A monthly giving how to: Should you ask for monthly gifts at year end?

August 26, 2020

A good friend asked me this question and as good friends tend to do, I wanted to address this question right away, before you get into your busy season.

While I would love to say, yes go all out, and ask for monthly gifts, but the answer has really should be: “It depends!”

Let me explain with two approaches:

If you’re sending out email appeals for or around Giving Tuesday and for or around the last few weeks in December, I recommend you do some testing first.

Ask for one-time gifts and test a second button for monthly in one or two emails and see what happens first before going all out. Make sure you have a dedicated monthly only donation form to make it very clear to the donor what they’re doing: make a monthly gift.

You may have already done some testing during the summer or with your COVID-19 emails so let those results guide you. If your organization has seen an uptick in monthly gifts especially during the pandemic, then you may be more successful generating monthly donors at year-end as well so worth doing some more testing.

  • If your email list allows, do a 50/50 split or head to head test on part of your list (depending upon how large your email list is).
  • One email has both options (one-time and monthly with separate buttons or links)
  • One email only has a one-time giving option.

Then see how many people click the buttons and/or links, see how many people complete their monthly gift, see how many donors make one-time gifts and how much money was raised for each email.

If you find that adding the monthly option generates new monthly donors without depressing one-time results, you’ve found yourself a winner.

If you find that adding the monthly option generates some new monthly donors, but it does depress one time results, but the overall revenue if you annualize the monthly gifts is still higher, you can keep going and use this email.

However, if you find that you’re raising less money overall by doing this, I’d hold off focusing on monthly gifts AT THIS TIME OF YEAR! After all, now is when donors are (or should be) most likely to make a gift and you want to maximize this, especially this year!

I’d look at doing a follow up right away at the first of next year to anybody who has made a gift at year-end. What a way to start the year off right.

The approach in appeals can be a bit different.

If you’re considering a targeted, small, appeal aimed at monthly gifts only, September is the time to do it.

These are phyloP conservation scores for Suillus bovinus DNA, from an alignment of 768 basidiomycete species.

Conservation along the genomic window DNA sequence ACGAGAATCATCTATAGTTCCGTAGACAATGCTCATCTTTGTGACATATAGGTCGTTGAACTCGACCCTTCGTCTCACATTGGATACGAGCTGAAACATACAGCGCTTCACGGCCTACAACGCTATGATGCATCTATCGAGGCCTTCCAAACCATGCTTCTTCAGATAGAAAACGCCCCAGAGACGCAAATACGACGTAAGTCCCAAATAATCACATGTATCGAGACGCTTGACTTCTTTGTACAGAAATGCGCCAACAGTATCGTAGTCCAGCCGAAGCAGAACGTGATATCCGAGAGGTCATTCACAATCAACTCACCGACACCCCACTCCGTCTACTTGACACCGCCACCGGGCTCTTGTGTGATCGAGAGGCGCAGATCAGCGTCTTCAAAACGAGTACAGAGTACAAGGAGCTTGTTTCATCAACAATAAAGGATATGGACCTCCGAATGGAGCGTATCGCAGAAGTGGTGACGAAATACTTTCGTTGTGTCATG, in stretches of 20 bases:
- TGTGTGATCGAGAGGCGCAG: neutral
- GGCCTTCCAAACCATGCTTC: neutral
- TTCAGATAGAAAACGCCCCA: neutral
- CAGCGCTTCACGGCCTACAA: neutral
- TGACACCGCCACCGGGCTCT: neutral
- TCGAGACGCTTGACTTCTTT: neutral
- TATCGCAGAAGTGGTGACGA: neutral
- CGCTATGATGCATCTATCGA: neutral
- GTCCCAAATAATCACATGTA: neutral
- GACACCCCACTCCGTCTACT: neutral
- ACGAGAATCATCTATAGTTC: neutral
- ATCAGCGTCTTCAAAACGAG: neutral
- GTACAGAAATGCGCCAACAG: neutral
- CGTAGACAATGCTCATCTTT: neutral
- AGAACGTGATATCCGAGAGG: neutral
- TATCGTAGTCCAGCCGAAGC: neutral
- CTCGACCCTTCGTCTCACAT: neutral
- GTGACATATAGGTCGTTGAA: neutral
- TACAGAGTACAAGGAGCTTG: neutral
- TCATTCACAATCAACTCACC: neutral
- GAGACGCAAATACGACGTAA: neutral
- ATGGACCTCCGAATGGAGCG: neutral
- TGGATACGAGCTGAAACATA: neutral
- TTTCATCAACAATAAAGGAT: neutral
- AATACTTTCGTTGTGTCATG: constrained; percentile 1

I’d keep the November appeal for one-time gift focus, but consider a tick box on that appeal, it’s very low key and it will generate some new monthly donors without impacting your one-time gifts too much. If you’re not sure, test it.

I’ve tested this a few times now for some of my clients and it rarely depresses single gift response. It’s as simple as: below the one-time gift amounts add a line with a tick box: “Make a monthly gift of $________. See reverse.”. Then direct them to complete their credit card (and/or bank account information on the back).

In one case, it even improved the number of single gifts while adding monthly donors! Whoa, nice, right?

If your organization already has a substantial number of monthly donors and you’re really committed to growing that number, then you can go all out and make your year-end appeals totally focused on monthly gifts.

Most monthly giving success tends to come from asking for one-time gifts at year-end and then implementing a follow-up strategy in the new year, using welcome emails, thank you letters and targeted monthly donor invitations.

The more opportunities you give your donors to give monthly, the more monthly donors you’ll find. But if you’re needing to make up lost revenue because of canceled events, a focus on onetime gifts at year-end is simply the prudent thing to do.

Of course, welcome your inputs and experiences. You will not know until you try, and every organization is different!


This guest post from Erica Waasdorp of A Direct Solution was originally published on Nonprofit Pro.

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